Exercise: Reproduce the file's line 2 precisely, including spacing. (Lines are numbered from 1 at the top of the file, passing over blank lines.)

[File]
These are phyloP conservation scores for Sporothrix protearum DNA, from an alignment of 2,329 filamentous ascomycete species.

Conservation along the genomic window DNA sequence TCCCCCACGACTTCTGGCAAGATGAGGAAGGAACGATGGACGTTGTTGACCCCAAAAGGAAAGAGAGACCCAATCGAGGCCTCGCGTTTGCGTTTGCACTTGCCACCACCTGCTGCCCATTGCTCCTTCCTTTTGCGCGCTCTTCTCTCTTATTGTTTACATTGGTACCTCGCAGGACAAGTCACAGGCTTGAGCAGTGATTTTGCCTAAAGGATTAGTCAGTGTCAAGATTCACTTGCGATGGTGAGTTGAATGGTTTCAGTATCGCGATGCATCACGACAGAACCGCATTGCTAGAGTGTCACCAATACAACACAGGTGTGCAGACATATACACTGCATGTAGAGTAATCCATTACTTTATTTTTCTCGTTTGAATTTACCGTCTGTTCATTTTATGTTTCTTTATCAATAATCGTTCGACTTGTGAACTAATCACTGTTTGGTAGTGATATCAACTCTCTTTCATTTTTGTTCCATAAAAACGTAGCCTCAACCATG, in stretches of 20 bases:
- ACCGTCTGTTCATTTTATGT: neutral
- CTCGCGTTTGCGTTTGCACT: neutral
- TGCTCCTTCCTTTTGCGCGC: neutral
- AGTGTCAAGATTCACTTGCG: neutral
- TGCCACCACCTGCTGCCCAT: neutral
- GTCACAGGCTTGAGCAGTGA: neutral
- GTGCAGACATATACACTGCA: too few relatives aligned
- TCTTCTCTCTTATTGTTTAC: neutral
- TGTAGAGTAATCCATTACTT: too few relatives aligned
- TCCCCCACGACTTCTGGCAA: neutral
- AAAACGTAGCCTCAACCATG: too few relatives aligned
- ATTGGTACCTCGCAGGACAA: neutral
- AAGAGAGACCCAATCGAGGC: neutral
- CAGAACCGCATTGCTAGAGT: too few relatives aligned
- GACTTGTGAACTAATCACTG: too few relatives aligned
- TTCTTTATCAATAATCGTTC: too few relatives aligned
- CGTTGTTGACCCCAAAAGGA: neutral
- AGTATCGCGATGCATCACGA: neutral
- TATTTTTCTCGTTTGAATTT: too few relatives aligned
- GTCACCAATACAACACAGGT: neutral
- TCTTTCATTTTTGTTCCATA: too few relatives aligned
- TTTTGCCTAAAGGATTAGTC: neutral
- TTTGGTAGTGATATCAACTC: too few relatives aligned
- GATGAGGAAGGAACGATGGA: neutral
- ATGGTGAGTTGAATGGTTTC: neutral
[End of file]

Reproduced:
Conservation along the genomic window DNA sequence TCCCCCACGACTTCTGGCAAGATGAGGAAGGAACGATGGACGTTGTTGACCCCAAAAGGAAAGAGAGACCCAATCGAGGCCTCGCGTTTGCGTTTGCACTTGCCACCACCTGCTGCCCATTGCTCCTTCCTTTTGCGCGCTCTTCTCTCTTATTGTTTACATTGGTACCTCGCAGGACAAGTCACAGGCTTGAGCAGTGATTTTGCCTAAAGGATTAGTCAGTGTCAAGATTCACTTGCGATGGTGAGTTGAATGGTTTCAGTATCGCGATGCATCACGACAGAACCGCATTGCTAGAGTGTCACCAATACAACACAGGTGTGCAGACATATACACTGCATGTAGAGTAATCCATTACTTTATTTTTCTCGTTTGAATTTACCGTCTGTTCATTTTATGTTTCTTTATCAATAATCGTTCGACTTGTGAACTAATCACTGTTTGGTAGTGATATCAACTCTCTTTCATTTTTGTTCCATAAAAACGTAGCCTCAACCATG, in stretches of 20 bases: